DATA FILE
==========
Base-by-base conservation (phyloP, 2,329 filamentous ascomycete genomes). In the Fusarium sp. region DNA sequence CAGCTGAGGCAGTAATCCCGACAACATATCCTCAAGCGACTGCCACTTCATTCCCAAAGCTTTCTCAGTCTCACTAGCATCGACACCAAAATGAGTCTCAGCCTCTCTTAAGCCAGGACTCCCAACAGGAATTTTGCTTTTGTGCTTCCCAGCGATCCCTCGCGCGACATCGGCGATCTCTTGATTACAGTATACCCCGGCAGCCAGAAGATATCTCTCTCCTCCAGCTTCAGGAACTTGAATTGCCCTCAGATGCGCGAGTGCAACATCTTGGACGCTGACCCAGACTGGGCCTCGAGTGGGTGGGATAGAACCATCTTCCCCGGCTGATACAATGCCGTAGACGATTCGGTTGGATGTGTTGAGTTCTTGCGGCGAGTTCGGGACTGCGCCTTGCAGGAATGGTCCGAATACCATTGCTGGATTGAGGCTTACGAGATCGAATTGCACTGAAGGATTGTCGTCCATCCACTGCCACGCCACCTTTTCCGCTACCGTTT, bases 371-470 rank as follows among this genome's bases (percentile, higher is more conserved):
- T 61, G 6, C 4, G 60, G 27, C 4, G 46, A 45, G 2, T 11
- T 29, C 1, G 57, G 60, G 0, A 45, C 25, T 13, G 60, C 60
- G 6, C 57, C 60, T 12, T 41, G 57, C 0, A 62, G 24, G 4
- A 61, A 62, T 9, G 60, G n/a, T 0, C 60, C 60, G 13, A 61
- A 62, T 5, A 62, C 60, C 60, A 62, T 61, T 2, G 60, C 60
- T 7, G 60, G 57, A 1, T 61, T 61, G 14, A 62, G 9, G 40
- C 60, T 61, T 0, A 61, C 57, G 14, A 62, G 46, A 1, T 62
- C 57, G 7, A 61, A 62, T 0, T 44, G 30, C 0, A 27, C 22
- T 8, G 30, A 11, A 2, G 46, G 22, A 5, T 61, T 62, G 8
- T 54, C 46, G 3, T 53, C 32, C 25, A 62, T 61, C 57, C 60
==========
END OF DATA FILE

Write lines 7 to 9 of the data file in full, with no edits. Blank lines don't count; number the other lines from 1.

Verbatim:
- T 7, G 60, G 57, A 1, T 61, T 61, G 14, A 62, G 9, G 40
- C 60, T 61, T 0, A 61, C 57, G 14, A 62, G 46, A 1, T 62
- C 57, G 7, A 61, A 62, T 0, T 44, G 30, C 0, A 27, C 22